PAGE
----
Coral Reefs in Singapore

Importance of coral reefs

Coral reefs are some of the most diverse and valuable ecosystems on Earth. According to Scripps Institution of Oceanography (n.d.), they support more species per unit area than any other marine environment. This includes around 4,000 species of fish and 800 species of hard corals (Scripps Institution of Oceanography, n.d.). Beyond this, corals provide coastal protection by reducing about 97 percent of energy from waves. They therefore play a vital role in protecting coastal communities from violent storms. Coral reefs also provide jobs and income to fishing communities who depend on them for fishing and coastal protection. Many local economies earn income through diving tours, fishing trips and other tourism-related businesses. According to the National Marine Fisheries Service, the commercial value of U.S. fisheries from coral reefs is worth more than $100 million (Scripps Institution of Oceanography, n.d.; Veron et al., 2009). Furthermore, as corals have very sensitive living conditions, corals have developed chemical compounds to defend themselves (NOAA, n.d.). Scientists posit that these chemical compounds present in coral reefs have the potential to create the next great medical breakthrough (NOAA, n.d.). Reef organisms have been used to treat certain cancers such as leukemia and other tumours. Therefore, it is clear that we need to protect coral reefs as it plays multiple important roles for humans. 

What coral biodiversity does Singapore house and where to find them

Map of coral reefs in Singapore (Loh et al., 2006, as cited in Reef Ecology Lab, n.d.)

While many may not be familiar, the coral biodiversity in Singapore is in fact diverse, where 255 species of hard corals and 111 species of reef fish are located in Singapore’s waters (Huang et al., 2009, as cited in Reef Ecology Lab, n.d.). As seen in the map above, most of Singapore’s reefs are found in the waters near the Southern Islands while some coral patches can be found in intertidal zones, such as Changi beach and Labrador Park. 

More images of coral biodiversity can be found here:

Recent developments in coral restoration program in Singapore 

A 10 metre tall man-made reef structure installed in Sister’s Island Marine Park. Source: (Ong, n.d., as cited in Teh, 2018)

Due to the years of land reclamation, shipping activities and other developments in Singapore’s waters, it is estimated that Singapore has lost more than half of its reefs (Reef Ecology Lab, n.d.).This was also exacerbated by increasing sea surface temperatures which eventually led to mass bleaching in 2016.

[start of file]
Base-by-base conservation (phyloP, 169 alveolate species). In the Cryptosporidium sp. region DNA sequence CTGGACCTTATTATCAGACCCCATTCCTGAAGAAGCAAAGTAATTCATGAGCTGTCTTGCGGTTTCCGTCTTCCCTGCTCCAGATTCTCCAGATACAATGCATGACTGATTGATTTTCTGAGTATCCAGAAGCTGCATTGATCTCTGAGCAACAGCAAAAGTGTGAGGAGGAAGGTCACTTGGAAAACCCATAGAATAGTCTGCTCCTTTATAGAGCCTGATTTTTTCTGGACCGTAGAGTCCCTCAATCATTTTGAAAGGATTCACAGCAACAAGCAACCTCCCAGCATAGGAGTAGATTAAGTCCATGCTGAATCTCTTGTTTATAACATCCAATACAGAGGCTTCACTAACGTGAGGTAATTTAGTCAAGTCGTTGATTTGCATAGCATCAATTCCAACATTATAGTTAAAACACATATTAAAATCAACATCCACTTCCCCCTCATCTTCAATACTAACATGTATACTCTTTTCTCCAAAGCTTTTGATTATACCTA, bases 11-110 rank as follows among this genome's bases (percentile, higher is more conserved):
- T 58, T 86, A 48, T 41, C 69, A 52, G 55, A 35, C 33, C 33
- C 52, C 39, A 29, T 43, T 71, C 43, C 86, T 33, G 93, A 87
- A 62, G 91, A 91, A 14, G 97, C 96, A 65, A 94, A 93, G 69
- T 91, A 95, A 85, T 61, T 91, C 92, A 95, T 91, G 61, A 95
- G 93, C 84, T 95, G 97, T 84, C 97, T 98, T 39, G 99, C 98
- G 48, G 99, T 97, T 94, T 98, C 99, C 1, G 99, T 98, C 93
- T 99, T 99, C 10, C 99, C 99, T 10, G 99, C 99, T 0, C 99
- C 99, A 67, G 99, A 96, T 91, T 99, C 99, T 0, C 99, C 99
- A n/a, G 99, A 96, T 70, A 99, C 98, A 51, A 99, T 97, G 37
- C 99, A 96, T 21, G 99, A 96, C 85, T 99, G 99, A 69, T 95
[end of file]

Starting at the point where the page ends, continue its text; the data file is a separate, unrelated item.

As such, in late 2018, Singapore installed a 10 metre tall man-made reef structure in Sisters’ Island Marine Park, which is known to be the largest man-made reef structure ever, to promote coral growth. This project will potentially allow up to 1,000 square meters of new coral cover by 2030 (Teh, 2018). 

This project will include eight reef structures and each of these 10 metre tall structures will form house corals and act as a sanctuary for other marine organisms to reside and thrive in (Teh, 2018). What’s great about these structures, apart from promoting coral biodiversity, is that they are made of recycled materials such as concrete and fibreglass pipes.

What part can we (the public) play in their conservation

The National Parks Board has a local plant-a-coral initiative held where individuals can donate, with a minimum of $200, for NParks to plant a coral into our reefs. NParks will also send a photo update of your sponsored coral every 6 months for 3 years. 

Individually, we can practice environmentally-friendly habits such as picking up litter, not littering and reducing our use of plastic. We can also encourage our friends and family to avoid littering as excessive trash in our waters can degrade our reefs and the biodiversity it houses. Finally, we can also lend a hand by volunteering for coastal clean ups, or even giving guided trails in Sister’s Island Marine Park, which help more people gain awareness of our local coral biodiversity.

More information on how to apply can be found here or on their Instagram page: @sgmarineparks

I hope this post has provided you interesting and educational information on coral reefs in Singapore! Thanks for reading! 

Written by: Letitia


Coral Guardian. (n.d.). Why are coral reefs so important?. Retrieved from: 

Graham, N.A.J., Nash, K.L. (2013). The importance of structural complexity in coral reef 

ecosystems. Coral Reefs 32, 315–326. Retrieved from:

NOAA. (n.d.). The Importance of Coral Reefs. Retrieved from:

Reef Ecology Lab. (n.d.). Coral Reefs of Singapore. Retrieved from:

Scripps Institution of Oceanography. (n.d.). Value of Corals. Retrieved from: 

Teh, C. (2018). Singapore’s largest reef structure installed. Retrieved from:

Veron, J. E. N., Hoegh-Guldberg, O., Lenton, T. M., Lough, J. M., Obura, D. O., 

Pearce-Kelly, P., . . . Rogers, A. D. (2009). The coral reef crisis: The critical importance of<350 ppm CO2. Marine Pollution Bulletin, 58(10), 1428-1436. doi:10.1016/j.marpolbul.2009.09.009

Wee, L. (2017). Sisters’ Islands Marine Park has more to offer than just dive trails

Retrieved from:

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